I remember that there was once a time when I underestimated the power of flashcards as a learning tool, and now I they’re all I use to memorize new language vocabulary and sometimes grammar concepts.
Though they can be tedious and boring to write out for a large vocabulary list, flashcards have been worth the extra effort that I’ve put into making them.
Here are some of the pros (listed in no particular order) that I’ve found in using flashcards:
- You can easily make them—and on your own time. I love printed lists, but I noticed that they take me more time and effort to make than flashcards. I find that I get too particular and too hung up over small details—the words need to be a certain font, I like for the English side to be a certain color, etc. Also by the time I’m even done making up a list to print, I usually have to wait for a computer at the library to print my vocab list, and then end up waiting behind someone who has 7 print jobs.
Flashcards, one the other hand, are wonderful because you can sit down and make them whenever you want, and you can use them IMMEDIATELY when you’re done making them. Making them can also be a nice break from other more unpleasant work that demands your attention. Anyway, flashcards don’t need to be fancy (I’ve made many plenty of flashcards just out of notebook paper with a ballpoint pen), and they can be finished whenever you want or need for them to be finished by—that means no waiting in line to print anything. Everything is done by your own hand on your own time.
- You can reuse and save them. That’s one of the things I love about flashcards—even when you’re done using them, you can simply dig them back up and repurpose them. I can’t think of all the times that I’ve had a test that covers a lot of old vocabulary, and I’ve gone to my flashcard stash to review. Also, if you’re a language tutor and just don’t need your old flashcards, you can use them during 1-on-1 time, or give them to your students for them to keep.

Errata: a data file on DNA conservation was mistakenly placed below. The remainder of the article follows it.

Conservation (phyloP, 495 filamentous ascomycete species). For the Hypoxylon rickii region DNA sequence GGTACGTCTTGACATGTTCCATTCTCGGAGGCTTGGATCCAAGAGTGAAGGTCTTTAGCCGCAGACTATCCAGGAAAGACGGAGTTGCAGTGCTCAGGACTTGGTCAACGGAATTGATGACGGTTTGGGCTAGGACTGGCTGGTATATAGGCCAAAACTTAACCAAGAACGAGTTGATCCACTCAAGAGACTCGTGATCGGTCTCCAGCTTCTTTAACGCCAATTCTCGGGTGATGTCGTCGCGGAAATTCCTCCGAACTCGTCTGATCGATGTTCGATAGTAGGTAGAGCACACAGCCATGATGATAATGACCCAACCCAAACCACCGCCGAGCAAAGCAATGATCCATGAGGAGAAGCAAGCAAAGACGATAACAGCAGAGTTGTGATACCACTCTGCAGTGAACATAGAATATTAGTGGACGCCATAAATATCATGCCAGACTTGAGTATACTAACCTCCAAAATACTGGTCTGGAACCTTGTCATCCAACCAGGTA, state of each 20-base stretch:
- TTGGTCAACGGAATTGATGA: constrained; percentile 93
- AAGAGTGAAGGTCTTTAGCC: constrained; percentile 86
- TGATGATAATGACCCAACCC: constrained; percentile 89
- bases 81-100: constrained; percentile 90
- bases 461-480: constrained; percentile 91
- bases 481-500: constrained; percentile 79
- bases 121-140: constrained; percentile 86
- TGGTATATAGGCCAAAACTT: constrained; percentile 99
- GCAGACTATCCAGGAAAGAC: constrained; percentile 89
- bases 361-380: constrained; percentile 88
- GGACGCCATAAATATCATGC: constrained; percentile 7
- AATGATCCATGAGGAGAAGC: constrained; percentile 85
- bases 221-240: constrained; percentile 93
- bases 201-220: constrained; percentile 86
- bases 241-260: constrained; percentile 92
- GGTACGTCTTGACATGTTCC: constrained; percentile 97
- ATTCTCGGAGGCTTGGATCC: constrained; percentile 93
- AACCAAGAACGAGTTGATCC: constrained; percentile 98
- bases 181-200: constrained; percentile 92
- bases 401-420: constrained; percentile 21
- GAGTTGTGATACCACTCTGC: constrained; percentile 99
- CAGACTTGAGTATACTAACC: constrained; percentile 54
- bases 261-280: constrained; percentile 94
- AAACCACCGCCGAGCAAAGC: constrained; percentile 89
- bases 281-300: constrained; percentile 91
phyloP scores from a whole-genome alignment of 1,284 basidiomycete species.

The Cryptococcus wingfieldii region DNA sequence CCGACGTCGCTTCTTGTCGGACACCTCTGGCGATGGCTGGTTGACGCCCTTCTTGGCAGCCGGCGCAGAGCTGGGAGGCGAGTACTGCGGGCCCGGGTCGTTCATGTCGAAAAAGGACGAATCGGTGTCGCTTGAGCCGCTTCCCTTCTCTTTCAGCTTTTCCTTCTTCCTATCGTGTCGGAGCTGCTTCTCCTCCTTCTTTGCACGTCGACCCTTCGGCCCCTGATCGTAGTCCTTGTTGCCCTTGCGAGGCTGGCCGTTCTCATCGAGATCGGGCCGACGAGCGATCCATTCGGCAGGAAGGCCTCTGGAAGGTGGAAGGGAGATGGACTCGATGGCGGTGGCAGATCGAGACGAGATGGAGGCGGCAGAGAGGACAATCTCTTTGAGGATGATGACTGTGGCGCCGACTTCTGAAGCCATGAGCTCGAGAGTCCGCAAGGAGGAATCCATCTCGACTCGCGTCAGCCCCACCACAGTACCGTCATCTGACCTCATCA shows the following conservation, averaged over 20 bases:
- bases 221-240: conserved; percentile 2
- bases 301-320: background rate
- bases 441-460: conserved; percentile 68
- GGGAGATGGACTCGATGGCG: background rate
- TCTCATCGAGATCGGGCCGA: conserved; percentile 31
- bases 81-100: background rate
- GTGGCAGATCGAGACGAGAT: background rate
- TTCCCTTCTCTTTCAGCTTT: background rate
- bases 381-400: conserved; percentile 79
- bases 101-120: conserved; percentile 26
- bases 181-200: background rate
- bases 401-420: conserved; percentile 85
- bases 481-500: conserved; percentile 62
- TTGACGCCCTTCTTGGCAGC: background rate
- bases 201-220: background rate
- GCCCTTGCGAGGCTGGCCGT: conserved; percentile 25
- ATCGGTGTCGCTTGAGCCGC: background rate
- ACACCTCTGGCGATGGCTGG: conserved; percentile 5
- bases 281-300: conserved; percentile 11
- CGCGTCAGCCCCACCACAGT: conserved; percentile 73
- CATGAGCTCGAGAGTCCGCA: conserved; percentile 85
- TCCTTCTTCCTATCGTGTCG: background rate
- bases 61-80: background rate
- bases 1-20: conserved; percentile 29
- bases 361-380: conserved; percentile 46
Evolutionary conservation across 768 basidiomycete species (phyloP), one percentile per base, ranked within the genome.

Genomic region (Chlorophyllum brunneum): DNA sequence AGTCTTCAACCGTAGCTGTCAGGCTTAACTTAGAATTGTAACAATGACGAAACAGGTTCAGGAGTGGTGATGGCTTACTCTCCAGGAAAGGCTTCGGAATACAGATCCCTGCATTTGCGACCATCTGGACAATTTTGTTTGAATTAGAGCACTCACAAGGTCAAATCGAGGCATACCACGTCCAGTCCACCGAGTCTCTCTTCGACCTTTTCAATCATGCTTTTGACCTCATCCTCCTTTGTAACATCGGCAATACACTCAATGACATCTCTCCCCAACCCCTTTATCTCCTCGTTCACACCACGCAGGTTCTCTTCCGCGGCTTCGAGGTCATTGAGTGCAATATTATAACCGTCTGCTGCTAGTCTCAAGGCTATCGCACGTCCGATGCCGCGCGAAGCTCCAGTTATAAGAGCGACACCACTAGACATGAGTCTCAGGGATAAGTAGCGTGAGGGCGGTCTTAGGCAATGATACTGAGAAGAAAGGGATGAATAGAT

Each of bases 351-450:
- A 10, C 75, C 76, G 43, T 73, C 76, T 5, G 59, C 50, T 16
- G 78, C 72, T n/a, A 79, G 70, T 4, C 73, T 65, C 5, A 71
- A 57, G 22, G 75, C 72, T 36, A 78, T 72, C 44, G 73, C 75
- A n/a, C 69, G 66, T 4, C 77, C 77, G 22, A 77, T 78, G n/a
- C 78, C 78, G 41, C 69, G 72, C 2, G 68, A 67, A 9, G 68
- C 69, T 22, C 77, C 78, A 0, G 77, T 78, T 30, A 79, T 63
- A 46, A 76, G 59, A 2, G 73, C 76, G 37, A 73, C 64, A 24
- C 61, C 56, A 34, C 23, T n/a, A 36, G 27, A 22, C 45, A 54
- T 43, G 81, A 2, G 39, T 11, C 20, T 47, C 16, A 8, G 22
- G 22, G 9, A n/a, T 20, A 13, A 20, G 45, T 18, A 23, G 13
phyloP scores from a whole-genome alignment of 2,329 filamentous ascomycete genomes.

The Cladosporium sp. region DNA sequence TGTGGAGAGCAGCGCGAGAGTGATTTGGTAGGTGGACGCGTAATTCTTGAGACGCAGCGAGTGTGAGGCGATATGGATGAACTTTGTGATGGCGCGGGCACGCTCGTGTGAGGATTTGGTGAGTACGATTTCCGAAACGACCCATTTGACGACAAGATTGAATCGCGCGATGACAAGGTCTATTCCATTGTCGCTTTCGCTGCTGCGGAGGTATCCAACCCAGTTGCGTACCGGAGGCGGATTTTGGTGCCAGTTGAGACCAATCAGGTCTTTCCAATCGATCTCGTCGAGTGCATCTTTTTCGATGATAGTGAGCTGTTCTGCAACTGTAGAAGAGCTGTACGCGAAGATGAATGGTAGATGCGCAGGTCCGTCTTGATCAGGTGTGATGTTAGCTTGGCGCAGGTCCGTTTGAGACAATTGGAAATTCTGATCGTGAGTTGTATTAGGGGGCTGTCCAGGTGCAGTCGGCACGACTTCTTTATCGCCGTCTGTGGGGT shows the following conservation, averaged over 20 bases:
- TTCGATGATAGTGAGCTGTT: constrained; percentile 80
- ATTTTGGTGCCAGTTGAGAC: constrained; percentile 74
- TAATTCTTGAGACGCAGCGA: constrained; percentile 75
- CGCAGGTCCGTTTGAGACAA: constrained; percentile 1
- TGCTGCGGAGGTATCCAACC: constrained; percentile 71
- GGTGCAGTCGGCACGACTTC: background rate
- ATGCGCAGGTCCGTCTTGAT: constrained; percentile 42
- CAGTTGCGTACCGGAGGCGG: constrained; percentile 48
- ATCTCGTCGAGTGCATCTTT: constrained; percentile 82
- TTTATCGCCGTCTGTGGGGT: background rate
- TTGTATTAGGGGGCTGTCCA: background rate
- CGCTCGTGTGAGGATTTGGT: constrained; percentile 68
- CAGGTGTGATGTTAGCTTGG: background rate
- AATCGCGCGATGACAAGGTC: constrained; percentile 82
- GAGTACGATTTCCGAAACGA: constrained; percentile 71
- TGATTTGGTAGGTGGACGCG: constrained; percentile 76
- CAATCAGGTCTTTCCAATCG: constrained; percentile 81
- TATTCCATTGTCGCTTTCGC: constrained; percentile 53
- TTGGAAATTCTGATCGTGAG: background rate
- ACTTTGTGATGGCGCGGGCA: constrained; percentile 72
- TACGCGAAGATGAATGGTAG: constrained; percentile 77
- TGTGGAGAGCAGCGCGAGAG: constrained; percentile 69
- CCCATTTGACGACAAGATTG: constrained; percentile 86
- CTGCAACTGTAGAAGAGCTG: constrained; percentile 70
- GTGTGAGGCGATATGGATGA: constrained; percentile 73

- You can make separate piles of the concepts/words you know stone-cold vs. the ones you need more practice with. Another great quality of flashcards! I know that I’m less stressed when I divide vocabulary into two piles. They show me which areas I need to devote more of my attention to, and allow me to come up with a more focused study plan.
- You can mix up the flashcards’ order, which is harder to do with a printed list. I used printed vocab lists a lot, and though they’re also a great way to learn new vocab, I noticed that I’d sometimes get too comfortable with the order in which I learned the words. It was also harder for me to remember words when someone would quiz me from my lists at random. So, if you really want to be sure that you know your stuff, mixing up your flashcards is a good way to keep yourself on your toes. It’s also easy to shuffle them!
- The overall amount of vocabulary to learn seems less overwhelming with flashcards. When you see a list of vocabulary with ALL of the words that you need to learn right in front of you, it can feel really stressful and frustrating to see all the work that lies ahead. At least with flashcards, you can clearly divide what you know from what you don’t know, and you can focus on one word at a time versus a list in its entirety.
- You can bring them with you wherever you go. If you find you have some time to kill on the bus or in line at Starbucks, you can always whip out your flashcards for a quick review. I know I’m guilty of doing this! Not only can you quickly quiz yourself in a different and noisier environment, which should also keep you on your toes, but it will help you to learn the vocabulary that much faster. And you’ll look smart!
So if you’re used to studying vocabulary a different way and want to try a new approach, see how well flashcards work for you! Maybe you’ll become my next convert!